# DC-DC Converters & KCL?

@meBigGuy , @Baluncore My apologize for posting a terrible question, I do that when confused about a certain point but let me clarify with an example:
Let's say that I'm using a DC boost-converter to control the speed of a motor like so:

Naturally, as the motor speeds up to higher RPM's there is an induced EMF that reduces the supplied current to the motor(due to the decrease in applied voltage). How can the back-EMF reduce the applied voltage (##V_o##) when it's parallel to the capacitor? That capacitor is just troubling my analysis... hence my confusion and the effects of series/parallel components.

I know for sure that this formula is true: ##V_o - V_e## = ##V_l## , but how with respect to the capacitor being parallel...

Where ##V_l## is voltage at load.

meBigGuy
Gold Member
First we need to make an assumption. We need to assume that Vo is a fixed voltage due to regulation in the converter. Otherwise the question is too open ended to answer. (Vo becomes a function of clock frequency, inductor size, load resistance, motor speed, capacitor size, and anything else you have conveniently neglected to mention yet again.)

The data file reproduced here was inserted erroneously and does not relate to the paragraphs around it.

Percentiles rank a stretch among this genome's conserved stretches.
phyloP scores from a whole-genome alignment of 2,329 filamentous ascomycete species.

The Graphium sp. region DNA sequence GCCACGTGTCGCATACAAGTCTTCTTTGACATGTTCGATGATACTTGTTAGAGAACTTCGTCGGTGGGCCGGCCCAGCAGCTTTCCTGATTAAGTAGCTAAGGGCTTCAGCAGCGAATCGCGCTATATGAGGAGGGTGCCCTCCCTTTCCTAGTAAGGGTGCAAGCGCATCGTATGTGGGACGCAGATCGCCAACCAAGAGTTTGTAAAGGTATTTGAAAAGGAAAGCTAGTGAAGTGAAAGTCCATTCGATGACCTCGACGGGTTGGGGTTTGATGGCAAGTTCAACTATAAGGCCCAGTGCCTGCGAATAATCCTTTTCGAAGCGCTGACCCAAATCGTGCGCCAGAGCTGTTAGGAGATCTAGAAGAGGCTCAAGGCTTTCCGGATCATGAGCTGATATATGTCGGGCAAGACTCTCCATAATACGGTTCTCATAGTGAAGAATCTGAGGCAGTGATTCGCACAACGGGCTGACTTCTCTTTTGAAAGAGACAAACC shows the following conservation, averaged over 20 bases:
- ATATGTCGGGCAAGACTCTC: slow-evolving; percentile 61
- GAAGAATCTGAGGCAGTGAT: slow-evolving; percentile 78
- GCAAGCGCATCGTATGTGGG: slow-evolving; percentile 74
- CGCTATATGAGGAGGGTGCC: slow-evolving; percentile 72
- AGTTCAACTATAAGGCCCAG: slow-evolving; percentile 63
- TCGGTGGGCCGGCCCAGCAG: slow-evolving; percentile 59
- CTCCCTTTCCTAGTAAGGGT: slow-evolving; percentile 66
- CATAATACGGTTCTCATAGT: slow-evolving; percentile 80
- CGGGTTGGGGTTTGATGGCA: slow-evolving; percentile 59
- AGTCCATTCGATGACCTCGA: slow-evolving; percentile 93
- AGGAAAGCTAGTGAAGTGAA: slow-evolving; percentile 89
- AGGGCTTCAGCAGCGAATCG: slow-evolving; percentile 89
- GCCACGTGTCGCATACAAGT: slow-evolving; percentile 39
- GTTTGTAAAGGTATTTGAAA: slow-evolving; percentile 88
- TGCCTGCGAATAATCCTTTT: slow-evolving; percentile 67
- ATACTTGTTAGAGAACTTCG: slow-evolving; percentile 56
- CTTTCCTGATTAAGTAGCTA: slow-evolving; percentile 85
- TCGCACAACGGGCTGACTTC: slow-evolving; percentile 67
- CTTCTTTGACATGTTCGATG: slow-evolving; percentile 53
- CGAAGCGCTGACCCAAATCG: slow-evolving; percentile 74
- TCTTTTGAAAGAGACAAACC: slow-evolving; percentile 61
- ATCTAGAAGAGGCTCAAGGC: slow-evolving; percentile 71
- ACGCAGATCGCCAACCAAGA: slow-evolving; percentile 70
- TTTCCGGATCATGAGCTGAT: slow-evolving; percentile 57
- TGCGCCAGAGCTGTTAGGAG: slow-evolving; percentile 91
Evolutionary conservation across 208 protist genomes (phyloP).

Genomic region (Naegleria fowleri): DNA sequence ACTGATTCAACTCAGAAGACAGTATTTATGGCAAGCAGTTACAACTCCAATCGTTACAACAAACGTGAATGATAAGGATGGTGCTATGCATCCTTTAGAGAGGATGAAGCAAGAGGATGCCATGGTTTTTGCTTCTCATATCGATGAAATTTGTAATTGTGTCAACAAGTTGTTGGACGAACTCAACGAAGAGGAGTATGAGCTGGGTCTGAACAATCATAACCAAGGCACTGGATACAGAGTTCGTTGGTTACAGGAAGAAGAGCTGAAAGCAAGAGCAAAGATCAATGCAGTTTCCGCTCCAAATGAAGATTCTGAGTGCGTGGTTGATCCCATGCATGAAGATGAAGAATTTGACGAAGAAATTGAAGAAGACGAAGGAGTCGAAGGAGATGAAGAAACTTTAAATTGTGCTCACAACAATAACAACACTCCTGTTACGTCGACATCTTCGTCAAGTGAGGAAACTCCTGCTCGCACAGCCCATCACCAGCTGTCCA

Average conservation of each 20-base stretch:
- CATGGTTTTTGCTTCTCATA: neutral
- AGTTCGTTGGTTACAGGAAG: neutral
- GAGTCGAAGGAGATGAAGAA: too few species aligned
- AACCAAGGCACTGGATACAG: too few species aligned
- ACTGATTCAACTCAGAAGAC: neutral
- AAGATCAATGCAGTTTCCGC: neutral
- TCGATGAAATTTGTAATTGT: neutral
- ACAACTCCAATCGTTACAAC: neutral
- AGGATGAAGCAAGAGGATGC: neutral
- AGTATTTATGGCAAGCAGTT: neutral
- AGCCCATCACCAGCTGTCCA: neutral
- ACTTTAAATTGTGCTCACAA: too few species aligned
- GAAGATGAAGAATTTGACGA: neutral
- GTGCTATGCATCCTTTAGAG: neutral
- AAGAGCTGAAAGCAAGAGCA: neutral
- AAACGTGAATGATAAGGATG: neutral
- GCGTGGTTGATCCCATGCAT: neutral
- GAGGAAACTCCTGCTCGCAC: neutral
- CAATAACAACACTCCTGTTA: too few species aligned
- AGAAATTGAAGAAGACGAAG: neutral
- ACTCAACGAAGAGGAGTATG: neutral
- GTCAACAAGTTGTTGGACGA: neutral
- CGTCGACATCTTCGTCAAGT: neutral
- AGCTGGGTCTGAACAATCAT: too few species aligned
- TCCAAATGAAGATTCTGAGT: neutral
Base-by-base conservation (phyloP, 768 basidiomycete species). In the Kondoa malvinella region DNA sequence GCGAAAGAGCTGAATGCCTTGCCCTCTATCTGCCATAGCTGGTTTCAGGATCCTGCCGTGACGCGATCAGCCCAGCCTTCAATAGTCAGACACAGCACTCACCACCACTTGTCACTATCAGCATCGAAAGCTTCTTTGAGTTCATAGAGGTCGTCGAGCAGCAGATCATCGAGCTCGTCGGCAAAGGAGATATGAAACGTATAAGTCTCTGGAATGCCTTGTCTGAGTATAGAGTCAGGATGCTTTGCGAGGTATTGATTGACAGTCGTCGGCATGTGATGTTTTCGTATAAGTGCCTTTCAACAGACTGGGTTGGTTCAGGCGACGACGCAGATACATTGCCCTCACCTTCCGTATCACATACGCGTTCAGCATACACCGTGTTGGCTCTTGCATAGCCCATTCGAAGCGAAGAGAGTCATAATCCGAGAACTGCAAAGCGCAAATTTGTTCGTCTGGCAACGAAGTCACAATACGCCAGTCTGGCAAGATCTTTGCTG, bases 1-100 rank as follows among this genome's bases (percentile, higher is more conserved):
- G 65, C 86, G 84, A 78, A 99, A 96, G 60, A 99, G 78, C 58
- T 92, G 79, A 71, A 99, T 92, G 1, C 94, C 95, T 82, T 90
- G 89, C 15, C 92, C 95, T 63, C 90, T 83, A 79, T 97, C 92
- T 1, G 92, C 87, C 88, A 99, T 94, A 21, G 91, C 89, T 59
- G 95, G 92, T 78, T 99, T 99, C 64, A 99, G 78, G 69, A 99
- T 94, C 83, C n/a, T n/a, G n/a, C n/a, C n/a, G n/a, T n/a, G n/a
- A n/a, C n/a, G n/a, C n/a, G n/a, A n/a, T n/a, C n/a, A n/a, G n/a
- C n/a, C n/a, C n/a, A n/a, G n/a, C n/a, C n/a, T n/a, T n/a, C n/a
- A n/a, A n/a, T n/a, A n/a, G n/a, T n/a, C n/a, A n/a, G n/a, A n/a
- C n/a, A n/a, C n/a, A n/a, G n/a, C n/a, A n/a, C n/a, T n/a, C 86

So, given that, the motor back emf does not does not reduce the voltage at the Vo node. What does change is the voltage across the load resistor, which I assume represents the motor resistance.

If you try to solve this with anything other than fixed Vo, you need to meticulously specify every circuit component and signal. Note that in a real/practical converter, Vo is fixed (or at least controlled to specific voltages)

PhiowPhi
What does change is the voltage across the load resistor, which I assume represents the motor resistance.
Why only across the resistor? Not also at the node Vo?
Wouldn't that output be "reduced" due to the back emf?

meBigGuy
Gold Member
First off, Vo can't change because we are assuming fixed Vo. It is a constant voltage supply.
Anything other than that, and I will not address it since it is extremely unrealistic.

Let's just talk about the motor model.

Assume Vo is 10V. Assume the motor is spinning very fast (little load) so the back emf is 9V. That means there is 1V across the resistor, which causes a relatively low current. The power consumed in the load represents the motor output power. It is lightly loaded and spinning fast.

Now, assume we load the motor. It now requires more power, so it slows down. This causes the back-emf to drop, say to 5V. Now, we have 5V across the load, which represents 25 times more motor output power. (P = (E^2)/R).

I'll leave it to you to figure out what would happen if you changed Vo to a fixed 20V given the same motor load that previously required 1V.

Again, for now always assume a fixed Vo. Letting Vo vary based on the load in not realistic. The converter is a constant voltage supply. You can assume scenarios where is is V1, or another where it is V2, but never assume it is load dependent. If you want to consider wire resistance, then add a resistor after the Vo node.

PhiowPhi